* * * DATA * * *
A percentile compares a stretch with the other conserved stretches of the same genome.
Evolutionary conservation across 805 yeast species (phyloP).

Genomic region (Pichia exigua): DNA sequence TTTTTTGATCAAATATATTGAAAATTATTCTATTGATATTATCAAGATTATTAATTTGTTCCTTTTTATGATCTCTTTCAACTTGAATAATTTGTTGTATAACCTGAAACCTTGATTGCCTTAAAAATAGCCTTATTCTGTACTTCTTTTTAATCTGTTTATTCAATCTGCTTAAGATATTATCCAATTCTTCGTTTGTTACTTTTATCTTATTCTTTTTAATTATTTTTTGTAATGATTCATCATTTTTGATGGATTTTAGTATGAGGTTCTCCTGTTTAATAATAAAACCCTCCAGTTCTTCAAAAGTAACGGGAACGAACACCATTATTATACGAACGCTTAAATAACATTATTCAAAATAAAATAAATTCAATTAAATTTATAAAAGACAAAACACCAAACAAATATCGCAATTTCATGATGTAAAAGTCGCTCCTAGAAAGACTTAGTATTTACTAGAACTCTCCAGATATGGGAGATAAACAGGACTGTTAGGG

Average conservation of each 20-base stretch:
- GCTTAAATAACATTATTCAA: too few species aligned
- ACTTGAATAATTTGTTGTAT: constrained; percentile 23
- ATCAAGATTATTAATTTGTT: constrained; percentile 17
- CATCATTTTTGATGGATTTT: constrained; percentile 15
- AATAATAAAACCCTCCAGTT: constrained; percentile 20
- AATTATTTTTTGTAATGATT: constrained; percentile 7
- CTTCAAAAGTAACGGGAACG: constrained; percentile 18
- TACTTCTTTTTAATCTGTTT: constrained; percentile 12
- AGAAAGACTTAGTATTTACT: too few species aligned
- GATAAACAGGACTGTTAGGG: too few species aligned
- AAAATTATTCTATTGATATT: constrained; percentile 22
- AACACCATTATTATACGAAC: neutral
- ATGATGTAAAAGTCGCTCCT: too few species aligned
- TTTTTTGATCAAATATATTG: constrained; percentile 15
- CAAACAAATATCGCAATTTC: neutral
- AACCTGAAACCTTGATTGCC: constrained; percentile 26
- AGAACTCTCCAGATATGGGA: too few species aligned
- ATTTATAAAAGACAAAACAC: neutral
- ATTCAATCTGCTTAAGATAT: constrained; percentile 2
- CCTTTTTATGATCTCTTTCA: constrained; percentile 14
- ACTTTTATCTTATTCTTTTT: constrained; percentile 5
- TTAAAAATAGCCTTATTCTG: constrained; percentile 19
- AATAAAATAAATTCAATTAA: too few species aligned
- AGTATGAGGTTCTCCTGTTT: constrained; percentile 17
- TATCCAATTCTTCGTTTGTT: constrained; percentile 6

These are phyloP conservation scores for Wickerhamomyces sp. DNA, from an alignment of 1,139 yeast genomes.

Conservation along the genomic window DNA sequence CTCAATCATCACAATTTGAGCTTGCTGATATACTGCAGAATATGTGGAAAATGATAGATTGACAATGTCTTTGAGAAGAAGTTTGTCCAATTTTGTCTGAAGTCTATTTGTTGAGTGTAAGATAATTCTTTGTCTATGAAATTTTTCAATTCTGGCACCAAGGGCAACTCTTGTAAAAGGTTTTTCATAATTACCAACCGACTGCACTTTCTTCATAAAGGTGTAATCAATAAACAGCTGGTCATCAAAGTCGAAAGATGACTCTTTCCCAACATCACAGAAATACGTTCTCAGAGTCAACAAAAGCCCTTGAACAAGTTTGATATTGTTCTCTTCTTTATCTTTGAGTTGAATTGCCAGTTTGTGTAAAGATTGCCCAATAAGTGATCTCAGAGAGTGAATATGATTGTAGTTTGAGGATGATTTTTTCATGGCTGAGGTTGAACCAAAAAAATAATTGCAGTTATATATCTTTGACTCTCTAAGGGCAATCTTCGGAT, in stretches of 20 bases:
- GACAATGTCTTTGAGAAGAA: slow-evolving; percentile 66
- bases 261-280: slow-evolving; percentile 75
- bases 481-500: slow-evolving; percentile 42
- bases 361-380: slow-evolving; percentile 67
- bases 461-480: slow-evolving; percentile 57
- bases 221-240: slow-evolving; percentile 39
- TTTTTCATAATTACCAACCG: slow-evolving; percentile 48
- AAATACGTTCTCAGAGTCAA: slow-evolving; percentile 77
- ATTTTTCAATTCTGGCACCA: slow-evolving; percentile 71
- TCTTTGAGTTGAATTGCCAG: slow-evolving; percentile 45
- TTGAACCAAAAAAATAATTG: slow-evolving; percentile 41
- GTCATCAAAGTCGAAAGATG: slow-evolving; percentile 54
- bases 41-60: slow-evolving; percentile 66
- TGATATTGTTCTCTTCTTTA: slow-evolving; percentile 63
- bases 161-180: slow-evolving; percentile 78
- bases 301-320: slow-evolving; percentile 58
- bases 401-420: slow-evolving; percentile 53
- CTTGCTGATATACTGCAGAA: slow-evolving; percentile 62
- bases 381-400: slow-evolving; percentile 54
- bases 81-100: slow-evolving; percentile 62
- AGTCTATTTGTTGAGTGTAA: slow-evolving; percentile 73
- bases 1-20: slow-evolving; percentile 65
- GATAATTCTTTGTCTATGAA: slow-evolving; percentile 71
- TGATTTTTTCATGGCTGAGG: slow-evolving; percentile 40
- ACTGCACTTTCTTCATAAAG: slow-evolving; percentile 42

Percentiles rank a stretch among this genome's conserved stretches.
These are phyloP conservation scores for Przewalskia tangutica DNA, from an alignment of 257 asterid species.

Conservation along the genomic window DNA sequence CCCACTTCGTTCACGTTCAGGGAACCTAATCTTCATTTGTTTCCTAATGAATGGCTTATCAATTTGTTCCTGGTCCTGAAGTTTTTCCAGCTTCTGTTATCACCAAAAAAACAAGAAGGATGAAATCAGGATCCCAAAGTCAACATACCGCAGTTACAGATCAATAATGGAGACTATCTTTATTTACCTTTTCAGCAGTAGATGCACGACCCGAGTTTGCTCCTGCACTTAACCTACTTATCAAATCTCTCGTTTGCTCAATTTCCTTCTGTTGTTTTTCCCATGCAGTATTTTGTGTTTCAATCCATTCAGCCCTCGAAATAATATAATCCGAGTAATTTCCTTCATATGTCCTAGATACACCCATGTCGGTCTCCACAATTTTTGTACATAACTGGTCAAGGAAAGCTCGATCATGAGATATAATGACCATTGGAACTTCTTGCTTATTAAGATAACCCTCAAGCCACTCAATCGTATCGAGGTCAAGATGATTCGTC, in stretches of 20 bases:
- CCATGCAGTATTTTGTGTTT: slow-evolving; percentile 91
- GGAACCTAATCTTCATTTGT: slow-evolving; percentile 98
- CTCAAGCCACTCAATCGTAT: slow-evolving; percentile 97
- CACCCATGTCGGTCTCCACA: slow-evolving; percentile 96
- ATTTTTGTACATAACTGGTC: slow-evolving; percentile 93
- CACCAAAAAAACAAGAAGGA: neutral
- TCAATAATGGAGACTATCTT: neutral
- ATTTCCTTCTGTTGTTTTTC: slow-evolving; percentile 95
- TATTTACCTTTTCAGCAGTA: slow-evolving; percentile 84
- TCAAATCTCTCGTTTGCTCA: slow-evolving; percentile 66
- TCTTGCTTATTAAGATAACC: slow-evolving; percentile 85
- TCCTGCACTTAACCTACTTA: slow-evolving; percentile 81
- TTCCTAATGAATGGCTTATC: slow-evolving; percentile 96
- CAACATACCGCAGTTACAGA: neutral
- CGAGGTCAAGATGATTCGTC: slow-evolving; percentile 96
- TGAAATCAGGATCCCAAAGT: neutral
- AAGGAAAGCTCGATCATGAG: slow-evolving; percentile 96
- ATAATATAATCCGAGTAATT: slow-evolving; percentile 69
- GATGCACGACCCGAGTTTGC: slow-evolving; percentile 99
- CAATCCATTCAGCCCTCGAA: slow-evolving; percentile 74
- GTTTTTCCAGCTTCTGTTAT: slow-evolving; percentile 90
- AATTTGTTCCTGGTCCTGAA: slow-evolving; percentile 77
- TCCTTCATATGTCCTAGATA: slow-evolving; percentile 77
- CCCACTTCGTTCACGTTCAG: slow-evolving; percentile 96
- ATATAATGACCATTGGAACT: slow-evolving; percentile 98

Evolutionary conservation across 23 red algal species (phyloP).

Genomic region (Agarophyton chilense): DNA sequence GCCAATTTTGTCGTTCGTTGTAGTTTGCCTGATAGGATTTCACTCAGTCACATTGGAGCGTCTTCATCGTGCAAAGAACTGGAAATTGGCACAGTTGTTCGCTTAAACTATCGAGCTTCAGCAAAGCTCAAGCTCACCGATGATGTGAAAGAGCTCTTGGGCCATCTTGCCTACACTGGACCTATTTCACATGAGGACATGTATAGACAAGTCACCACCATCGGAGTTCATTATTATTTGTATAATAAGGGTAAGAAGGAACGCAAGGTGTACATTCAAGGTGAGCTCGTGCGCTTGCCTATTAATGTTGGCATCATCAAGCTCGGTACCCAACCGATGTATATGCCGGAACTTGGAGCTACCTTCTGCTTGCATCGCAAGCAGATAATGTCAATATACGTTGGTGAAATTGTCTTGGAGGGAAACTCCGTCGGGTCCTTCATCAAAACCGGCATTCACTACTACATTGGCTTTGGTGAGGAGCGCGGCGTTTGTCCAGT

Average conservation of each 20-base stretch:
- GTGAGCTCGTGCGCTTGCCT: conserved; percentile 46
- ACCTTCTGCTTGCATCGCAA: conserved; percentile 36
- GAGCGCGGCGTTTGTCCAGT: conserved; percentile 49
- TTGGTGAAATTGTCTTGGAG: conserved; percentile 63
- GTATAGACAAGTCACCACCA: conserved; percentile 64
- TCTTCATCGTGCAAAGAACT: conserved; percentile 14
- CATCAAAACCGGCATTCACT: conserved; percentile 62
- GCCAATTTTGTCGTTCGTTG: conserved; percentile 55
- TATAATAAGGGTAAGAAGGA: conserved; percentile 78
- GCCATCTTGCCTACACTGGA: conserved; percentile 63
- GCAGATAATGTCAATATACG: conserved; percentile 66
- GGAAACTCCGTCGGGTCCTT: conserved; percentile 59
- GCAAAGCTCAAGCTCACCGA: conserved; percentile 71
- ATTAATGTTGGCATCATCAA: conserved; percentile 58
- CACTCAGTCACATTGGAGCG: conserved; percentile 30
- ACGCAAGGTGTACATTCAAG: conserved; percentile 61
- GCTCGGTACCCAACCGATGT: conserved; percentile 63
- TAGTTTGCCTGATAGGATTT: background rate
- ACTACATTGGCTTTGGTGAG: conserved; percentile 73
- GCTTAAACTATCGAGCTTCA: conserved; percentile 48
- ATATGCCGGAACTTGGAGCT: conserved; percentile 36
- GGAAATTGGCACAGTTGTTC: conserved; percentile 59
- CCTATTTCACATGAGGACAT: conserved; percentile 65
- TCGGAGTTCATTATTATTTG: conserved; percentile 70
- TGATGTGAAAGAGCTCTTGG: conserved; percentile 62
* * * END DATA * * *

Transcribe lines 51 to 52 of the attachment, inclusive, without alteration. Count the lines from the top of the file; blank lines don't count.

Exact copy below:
- bases 81-100: slow-evolving; percentile 62
- AGTCTATTTGTTGAGTGTAA: slow-evolving; percentile 73